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Responsible management education for a sustainable world: The challenges for business schools

Thomas Dyllick (University of St.Gallen, St. Gallen, Switzerland)

Journal of Management Development

ISSN: 0262-1711

Article publication date: 9 February 2015

Abstract

Purpose

The reforms in business schools based on the Ford and Carnegie Foundation reports (Pierson, 1959; Gordon and Howell, 1959) have been very successful in embedding management in a research-based body of knowledge, thereby elevating the academic status of business administration. These reforms, however, did nothing toward making management more socially trustworthy or management education more responsible. In the light of the pressing economic, social and environmental crises the world is facing, the feeling is spreading that not only business and economics but business schools also need to change fundamentally, if they want to be a provider of solutions to these crises and thereby keep and regain their legitimacy. The purpose of this paper is to provide a critical analysis of the fundamental challenges facing the role of business schools and their contributions in the areas of education, research, managing faculty, and role of the business school. It presents suggestions what responsible management education for a sustainable world could and should look like.

Design/methodology/approach

The paper builds on the existing literature on the needed changes in business schools and has been written as part of a large international project, the 50+20 initiative (www.50plus20.org), which was developed by a broad coalition of organizations with the World Business School Council for Sustainable Business (WBSCSB), the Globally Responsible Leadership Initiative (GRLI) and the UN Principles for Responsible Management Education (PRME) at its core and 16 business schools and organizations from all around the world as supporters (Muff et al., 2013).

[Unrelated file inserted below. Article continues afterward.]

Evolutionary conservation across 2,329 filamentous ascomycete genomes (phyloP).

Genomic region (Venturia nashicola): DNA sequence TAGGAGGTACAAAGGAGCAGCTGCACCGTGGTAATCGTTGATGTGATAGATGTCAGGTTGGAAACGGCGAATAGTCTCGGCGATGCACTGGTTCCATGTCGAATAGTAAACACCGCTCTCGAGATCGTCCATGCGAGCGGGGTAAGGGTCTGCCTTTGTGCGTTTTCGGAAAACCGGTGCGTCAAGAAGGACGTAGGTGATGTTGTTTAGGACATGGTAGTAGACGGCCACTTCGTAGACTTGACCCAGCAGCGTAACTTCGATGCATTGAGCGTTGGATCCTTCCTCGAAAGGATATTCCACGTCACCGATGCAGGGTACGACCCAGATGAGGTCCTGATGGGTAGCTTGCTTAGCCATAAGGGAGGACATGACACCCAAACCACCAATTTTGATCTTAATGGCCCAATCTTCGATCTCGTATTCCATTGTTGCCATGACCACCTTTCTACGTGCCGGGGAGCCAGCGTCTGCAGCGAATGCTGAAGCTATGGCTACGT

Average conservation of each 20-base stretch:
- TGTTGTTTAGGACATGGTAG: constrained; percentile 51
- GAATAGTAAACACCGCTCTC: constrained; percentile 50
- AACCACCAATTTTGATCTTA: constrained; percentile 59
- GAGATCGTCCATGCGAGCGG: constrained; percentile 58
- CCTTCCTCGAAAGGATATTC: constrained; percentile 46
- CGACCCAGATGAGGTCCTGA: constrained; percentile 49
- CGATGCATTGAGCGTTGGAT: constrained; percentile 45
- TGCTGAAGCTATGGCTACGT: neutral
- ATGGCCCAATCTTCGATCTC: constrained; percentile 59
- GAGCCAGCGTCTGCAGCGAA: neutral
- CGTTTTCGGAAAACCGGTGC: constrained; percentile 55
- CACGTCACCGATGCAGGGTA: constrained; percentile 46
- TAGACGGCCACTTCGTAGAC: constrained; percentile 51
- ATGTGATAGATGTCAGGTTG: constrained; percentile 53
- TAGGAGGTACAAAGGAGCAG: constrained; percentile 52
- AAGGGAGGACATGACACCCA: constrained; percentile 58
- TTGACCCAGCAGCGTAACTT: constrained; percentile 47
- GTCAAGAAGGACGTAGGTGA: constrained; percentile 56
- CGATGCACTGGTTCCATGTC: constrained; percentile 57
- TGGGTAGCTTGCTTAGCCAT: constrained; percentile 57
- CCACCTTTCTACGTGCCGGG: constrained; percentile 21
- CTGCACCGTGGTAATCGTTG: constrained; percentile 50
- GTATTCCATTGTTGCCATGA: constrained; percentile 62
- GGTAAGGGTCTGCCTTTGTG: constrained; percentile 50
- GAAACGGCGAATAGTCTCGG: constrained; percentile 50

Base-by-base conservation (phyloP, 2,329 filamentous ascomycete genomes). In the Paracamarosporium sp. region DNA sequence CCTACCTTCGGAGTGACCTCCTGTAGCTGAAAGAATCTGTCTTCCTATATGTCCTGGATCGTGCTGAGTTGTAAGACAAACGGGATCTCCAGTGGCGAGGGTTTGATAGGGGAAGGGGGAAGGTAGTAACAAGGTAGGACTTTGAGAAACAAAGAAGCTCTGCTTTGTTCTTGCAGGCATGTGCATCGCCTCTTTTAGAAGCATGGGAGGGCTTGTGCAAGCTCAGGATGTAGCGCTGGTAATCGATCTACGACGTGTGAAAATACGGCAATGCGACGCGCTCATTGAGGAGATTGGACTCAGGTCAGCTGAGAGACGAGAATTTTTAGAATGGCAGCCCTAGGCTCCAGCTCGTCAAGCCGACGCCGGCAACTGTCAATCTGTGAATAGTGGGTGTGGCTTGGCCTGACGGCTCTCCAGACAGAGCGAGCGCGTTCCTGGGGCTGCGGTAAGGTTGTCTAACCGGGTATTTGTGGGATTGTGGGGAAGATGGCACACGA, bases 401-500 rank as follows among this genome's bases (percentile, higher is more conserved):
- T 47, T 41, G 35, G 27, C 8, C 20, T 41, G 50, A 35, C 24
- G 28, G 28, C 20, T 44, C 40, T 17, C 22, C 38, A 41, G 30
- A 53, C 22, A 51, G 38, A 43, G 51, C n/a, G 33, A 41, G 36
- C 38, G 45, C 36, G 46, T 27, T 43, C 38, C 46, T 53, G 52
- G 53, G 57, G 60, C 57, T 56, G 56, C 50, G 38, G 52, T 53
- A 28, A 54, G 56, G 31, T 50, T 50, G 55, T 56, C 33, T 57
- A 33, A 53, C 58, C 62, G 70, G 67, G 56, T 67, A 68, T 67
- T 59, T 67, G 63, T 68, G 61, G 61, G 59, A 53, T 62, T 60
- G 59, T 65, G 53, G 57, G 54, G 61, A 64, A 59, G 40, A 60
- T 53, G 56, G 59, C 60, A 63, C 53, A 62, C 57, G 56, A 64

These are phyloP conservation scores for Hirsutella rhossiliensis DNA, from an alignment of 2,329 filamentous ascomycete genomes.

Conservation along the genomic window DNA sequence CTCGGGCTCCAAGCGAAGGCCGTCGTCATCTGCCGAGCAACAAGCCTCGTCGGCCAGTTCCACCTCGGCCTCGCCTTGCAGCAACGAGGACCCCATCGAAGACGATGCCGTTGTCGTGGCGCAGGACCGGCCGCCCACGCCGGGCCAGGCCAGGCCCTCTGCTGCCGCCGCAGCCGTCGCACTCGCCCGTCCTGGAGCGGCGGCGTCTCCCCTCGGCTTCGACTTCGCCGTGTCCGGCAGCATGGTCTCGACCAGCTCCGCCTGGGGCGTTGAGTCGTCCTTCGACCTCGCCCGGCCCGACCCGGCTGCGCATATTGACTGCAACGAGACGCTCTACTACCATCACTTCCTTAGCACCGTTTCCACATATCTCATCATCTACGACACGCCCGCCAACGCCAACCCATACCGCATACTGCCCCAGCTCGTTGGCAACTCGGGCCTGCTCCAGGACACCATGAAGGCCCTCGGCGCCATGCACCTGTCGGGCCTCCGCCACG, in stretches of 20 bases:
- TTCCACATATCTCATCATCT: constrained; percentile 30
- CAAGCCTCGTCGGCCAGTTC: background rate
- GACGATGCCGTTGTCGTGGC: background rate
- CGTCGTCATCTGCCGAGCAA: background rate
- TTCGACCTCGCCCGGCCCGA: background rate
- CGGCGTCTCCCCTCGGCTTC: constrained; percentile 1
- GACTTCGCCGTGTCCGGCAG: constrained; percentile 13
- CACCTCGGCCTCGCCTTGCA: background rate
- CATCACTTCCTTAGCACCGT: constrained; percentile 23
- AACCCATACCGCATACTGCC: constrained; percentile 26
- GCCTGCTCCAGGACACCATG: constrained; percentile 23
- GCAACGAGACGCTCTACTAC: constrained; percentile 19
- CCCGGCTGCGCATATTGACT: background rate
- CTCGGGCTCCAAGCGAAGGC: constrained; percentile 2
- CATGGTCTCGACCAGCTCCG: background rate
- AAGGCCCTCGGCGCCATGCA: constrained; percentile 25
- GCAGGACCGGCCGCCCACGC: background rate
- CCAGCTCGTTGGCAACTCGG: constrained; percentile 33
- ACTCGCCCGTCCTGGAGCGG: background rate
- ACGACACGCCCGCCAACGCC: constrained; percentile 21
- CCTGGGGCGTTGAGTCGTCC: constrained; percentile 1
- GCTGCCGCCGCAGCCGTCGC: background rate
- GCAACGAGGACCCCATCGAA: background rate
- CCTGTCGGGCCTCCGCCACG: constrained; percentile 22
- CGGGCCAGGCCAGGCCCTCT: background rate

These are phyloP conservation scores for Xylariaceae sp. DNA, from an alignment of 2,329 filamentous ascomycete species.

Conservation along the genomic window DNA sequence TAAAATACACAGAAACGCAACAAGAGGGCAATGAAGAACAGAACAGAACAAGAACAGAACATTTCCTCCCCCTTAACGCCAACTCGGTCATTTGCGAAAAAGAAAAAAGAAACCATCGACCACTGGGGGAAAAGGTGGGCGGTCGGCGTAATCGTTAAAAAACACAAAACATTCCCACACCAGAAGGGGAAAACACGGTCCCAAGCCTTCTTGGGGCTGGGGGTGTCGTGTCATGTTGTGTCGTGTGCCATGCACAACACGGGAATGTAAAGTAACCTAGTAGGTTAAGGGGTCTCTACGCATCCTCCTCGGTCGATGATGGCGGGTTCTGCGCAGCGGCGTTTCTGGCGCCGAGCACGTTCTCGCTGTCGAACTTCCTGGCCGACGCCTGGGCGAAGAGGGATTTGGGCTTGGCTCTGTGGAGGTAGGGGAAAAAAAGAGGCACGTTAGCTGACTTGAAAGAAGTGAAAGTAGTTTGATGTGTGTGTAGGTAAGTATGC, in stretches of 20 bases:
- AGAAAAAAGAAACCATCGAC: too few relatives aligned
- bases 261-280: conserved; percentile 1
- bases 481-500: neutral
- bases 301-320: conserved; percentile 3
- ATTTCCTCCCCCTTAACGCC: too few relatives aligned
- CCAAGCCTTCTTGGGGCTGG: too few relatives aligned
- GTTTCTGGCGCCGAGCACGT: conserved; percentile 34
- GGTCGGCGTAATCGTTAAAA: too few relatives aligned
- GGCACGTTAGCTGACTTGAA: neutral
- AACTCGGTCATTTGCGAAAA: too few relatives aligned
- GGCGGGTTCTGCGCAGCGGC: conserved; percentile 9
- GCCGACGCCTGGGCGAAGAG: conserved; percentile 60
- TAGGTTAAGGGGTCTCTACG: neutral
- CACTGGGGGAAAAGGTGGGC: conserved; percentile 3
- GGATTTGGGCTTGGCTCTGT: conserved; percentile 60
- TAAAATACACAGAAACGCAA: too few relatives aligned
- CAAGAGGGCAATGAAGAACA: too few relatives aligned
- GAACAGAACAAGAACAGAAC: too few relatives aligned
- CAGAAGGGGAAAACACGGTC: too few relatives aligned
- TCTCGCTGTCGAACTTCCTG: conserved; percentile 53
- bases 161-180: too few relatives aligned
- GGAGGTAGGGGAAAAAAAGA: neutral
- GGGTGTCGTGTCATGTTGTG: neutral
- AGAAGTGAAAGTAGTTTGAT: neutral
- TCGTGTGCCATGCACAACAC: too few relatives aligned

Findings

Business schools need to transform themselves fundamentally, if they want to be a provider of solutions to the crises of responsibility and sustainability and thereby keep and regain their legitimacy.

Originality/value

The paper pulls together insights from a diverse area of literature and develops practical conclusions.

Keywords

Acknowledgements

The author would like to acknowledge valuable contributions made by Henri-Claude de Bettignies from INSEAD and CEIBS, Regina Eckert from Center for Creative Leadership, Peter Jonker (then) from KPMG and Katrin Muff from BSL Lausanne.

Citation

Dyllick, T. (2015), "Responsible management education for a sustainable world: The challenges for business schools", Journal of Management Development, Vol. 34 No. 1, pp. 16-33. https://doi.org/10.1108/JMD-02-2013-0022

Publisher

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Emerald Group Publishing Limited

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